The global population of people aged over 60 will total two billion by 2050, according to estimates from The World Health Organization.
With more people spending longer in retirement, an increasing number consider learning new skills and taking up hobbies that promote good health as they get older.
One sport that’s often overlooked in later life is horse riding.
But with the health benefits it offers, there’s no reason someone entering retirement shouldn’t consider it as a new skill they can learn.
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Set Yourself Up For The Challenge
Horse riding can help you keep on top of your health and fitness as you age, but it will be easier to learn – and stick with – if you are at a moderate fitness level to begin with.
You will need balance, strength and sufficient all-round stamina to feel confident on horseback, as well as have the improved energy regular exercise can provide.
If your life up until retirement has been sedentary, it’s advisable to ease yourself into moderate exercise before you think about getting in the saddle.
Improving your fitness can be rewarding and wallet-friendly, and you’ll soon be ready to think about preparing yourself for horse riding, without needing to spend any of your retirement fund on gym memberships.
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To begin horse riding, you’ll need comfortable riding clothes, sturdy boots, and a riding helmet (although many riding schools provide helmets for beginners).
Your boots should be sturdy enough to protect you in the event that a horse steps on your foot, but should also have smooth soles and small heels for adequate stirrup grip.
You’ll be most comfortable in strong, stretchy riding pants that allow flexibility and protection.
Research reputable riding schools in your community, and choose somewhere you think you’ll comfortable learning. Take the time to visit different schools until you find the one that’s the right fit for you.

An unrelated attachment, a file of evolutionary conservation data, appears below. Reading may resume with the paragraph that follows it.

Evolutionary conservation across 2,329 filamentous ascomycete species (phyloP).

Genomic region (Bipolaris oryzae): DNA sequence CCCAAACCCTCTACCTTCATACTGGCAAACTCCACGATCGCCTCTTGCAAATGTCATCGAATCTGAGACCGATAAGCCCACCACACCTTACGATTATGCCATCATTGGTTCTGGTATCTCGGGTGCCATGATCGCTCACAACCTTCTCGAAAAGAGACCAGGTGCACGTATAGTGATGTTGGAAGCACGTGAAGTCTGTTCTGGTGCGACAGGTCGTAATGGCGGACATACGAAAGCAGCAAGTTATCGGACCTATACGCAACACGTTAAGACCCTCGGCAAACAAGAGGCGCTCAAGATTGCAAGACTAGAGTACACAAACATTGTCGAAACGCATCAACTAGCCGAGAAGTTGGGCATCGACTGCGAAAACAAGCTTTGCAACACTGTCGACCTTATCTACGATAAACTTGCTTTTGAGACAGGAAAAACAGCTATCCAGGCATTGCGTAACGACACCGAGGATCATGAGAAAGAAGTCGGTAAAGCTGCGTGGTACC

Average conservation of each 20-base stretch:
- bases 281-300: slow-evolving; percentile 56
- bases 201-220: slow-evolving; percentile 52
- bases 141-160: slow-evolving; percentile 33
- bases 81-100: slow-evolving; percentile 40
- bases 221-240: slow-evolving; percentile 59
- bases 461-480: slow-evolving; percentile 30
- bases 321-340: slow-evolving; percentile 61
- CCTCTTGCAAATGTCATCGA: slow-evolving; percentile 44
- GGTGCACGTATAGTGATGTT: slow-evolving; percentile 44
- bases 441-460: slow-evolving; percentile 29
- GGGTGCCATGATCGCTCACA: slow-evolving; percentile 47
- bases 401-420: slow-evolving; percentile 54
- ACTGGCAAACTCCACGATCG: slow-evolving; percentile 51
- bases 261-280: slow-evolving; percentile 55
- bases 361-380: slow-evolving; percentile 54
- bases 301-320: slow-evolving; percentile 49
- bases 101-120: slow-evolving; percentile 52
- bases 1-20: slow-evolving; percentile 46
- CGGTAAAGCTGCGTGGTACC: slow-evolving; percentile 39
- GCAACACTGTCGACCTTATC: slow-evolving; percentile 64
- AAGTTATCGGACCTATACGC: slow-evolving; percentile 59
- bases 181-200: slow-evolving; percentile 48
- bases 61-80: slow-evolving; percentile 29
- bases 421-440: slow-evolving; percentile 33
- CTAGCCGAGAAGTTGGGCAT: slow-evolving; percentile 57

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The Advantages Of Learning In Retirement
Learning to ride later in life can be intimidating to some people, but it’s important not to compare yourself to others who may have started younger.
It’s never too late to learn, and there are some distinct advantages being older can offer. As we age, we tend to gain more patience and perseverance, both of which are valuable skills when learning to ride.
With experience of learning from others and the understanding that observation is a strong tool for learning, you’ll be well positioned to learn quickly.
Although many people learn to ride as children, older adults have the advantage of more mature critical thinking skills, which helps when mastering any new talent.
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Safety In The Saddle
Anyone with moderate fitness and a desire to ride can become an equestrian, no matter what their age.
However, there are certain things you’ll need to bear in mind as an older person in order to stay safe in the saddle.
Most beginning riders, no matter how old they are, will experience some muscle strain at first, and they may also feel stiffness in their knees. Be sure to stretch well to soothe these areas, and take into account any existing aches and pains you might have.
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If you have arthritis, back complaints or other medical concerns, it’s wise to seek medical advice before you begin riding. These conditions, however, are unlikely to prevent you from riding, as long as you are aware of any safety precautions you need to take.
Learning with a professional horse riding coach will teach you the skills you need for staying safe in the saddle, so falling off need not be a worry, providing you have your riding helmet.
It’s never too late to learn to ride, and the health benefits it can bring you are valuable assets to take forward into later life.
Start slowly, research a trusted riding school, and get yourself kitted out: you’re ready to get in the saddle, and the horse doesn’t care how old you are!
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